I've managed to condense everything down to a list of just over forty "projects" (ranging from "Fix external hard drive" to "Write next book"), most of which have a discrete "next action" attached to them.

I'll be writing more about GTD in the coming weeks and months, as I learn more about the system and (hopefully) realise its potential.

Monday, June 07, 2010

Weeknote #4 (w/e 6/6/10)

I've spent the past week in Madrid, at the Universidad Politecnica. I was a Visiting Professor in the Faculty of Informatics, delivering a series of lectures on "molecular and cellular computing" to their Masters-level students.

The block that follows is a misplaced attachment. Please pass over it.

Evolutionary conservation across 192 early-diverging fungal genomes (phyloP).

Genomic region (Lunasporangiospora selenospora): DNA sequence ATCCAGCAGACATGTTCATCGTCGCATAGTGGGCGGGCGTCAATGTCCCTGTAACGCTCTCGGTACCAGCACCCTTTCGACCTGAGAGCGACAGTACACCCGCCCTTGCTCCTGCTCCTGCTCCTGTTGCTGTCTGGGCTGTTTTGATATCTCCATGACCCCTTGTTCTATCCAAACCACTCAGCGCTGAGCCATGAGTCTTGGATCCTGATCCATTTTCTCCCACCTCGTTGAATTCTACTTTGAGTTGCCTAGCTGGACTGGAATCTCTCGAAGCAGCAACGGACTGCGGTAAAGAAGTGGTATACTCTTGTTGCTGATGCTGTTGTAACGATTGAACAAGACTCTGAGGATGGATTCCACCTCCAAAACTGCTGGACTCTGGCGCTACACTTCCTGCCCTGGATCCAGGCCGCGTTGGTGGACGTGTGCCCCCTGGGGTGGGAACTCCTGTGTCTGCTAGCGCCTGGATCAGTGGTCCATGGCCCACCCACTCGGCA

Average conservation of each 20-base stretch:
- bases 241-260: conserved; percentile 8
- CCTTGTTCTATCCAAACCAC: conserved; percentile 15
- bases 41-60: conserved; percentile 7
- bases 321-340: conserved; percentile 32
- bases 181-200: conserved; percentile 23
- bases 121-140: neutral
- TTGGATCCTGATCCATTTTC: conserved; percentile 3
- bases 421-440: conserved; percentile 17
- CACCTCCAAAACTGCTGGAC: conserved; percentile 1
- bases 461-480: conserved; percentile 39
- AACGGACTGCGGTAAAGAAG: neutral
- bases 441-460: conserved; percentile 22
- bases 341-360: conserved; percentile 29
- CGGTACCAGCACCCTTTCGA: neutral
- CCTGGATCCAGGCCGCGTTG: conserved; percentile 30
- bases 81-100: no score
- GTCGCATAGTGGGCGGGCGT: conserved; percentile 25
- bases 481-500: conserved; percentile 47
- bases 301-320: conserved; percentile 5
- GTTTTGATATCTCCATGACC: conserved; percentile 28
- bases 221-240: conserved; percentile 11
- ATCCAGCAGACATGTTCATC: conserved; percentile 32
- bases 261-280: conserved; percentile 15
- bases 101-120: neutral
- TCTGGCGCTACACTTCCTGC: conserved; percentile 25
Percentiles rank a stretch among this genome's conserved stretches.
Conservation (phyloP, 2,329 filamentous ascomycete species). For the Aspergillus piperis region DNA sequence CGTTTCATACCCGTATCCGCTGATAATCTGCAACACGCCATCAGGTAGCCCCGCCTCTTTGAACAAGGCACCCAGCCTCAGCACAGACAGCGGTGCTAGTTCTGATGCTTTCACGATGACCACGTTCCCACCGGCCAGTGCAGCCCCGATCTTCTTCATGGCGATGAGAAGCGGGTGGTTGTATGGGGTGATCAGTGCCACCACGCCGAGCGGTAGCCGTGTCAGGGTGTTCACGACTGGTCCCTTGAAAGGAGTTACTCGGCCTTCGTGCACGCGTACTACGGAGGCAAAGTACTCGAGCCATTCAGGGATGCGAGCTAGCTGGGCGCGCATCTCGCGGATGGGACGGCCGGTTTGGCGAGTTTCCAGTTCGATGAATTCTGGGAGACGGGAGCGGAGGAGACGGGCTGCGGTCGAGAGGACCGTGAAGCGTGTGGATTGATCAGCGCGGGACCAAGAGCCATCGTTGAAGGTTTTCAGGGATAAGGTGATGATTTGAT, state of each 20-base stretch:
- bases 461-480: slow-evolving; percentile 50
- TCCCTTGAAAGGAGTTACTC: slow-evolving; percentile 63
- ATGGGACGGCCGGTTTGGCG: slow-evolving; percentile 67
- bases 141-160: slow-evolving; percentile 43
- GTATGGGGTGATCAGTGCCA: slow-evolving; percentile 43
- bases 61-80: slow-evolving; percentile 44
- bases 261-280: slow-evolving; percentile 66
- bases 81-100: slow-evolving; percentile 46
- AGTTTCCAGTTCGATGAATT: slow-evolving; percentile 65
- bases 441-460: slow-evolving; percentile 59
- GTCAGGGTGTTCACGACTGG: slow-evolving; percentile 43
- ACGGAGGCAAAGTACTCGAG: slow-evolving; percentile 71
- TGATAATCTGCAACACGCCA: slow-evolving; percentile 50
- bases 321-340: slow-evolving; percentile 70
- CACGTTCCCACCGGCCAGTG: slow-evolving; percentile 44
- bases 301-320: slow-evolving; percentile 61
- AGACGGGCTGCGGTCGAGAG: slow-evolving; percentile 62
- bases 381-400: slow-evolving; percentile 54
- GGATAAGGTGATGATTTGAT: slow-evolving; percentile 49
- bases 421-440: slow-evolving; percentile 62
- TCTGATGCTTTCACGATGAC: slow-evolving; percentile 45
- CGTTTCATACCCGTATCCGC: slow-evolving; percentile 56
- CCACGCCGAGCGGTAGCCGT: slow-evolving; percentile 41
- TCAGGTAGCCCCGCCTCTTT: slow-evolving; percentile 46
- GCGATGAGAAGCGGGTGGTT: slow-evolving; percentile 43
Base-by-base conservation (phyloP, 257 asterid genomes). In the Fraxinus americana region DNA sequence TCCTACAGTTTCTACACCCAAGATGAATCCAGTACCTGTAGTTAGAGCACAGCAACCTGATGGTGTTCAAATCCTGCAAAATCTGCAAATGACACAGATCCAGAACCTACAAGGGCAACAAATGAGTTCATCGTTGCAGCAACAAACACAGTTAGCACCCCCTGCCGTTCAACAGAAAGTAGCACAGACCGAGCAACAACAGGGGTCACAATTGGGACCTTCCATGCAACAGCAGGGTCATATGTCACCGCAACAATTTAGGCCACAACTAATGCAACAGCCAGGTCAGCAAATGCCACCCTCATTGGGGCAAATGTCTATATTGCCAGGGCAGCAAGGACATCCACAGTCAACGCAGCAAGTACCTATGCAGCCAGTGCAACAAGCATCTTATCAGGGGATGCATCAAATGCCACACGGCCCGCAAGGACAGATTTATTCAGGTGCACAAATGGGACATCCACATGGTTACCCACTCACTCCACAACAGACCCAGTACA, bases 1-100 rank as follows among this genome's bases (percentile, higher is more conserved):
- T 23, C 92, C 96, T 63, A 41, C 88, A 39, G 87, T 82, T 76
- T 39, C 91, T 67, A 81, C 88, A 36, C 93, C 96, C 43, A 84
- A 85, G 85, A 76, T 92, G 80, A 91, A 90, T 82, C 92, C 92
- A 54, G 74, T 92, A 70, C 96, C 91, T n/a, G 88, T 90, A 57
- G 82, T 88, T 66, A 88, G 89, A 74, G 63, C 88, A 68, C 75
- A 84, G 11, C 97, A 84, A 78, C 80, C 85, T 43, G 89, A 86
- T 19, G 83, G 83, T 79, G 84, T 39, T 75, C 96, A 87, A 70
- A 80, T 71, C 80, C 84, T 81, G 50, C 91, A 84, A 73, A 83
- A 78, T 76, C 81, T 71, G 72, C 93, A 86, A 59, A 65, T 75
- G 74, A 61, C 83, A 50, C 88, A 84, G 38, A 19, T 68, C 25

In the past, some people have expressed an interest in the material, so I thought I'd make it available here. A lot of it is based on my book Theoretical and Experimental DNA Computation (Springer, 2005), although there's a lot of new material in the second half of the series.

The lectures are as follows (links to PDF versions of the slides):

Day 1: Molecular Computing

1. Introduction and historical motivation.

2. The first experiment.

3. Subsequent work.

Day 2: From in vitro to in vivo

1. Models, lab work, and the transition.

2. Laboratory implementations.

Day 3: Biological Engineering

1. Biological background.

2. Synthetic biology.

3. Synthetic Biology II.

Creative Commons License
Molecular and Cellular Computing course material by Martyn Amos is licensed under a Creative Commons Attribution-Non-Commercial-No Derivative Works 2.0 UK: England & Wales License.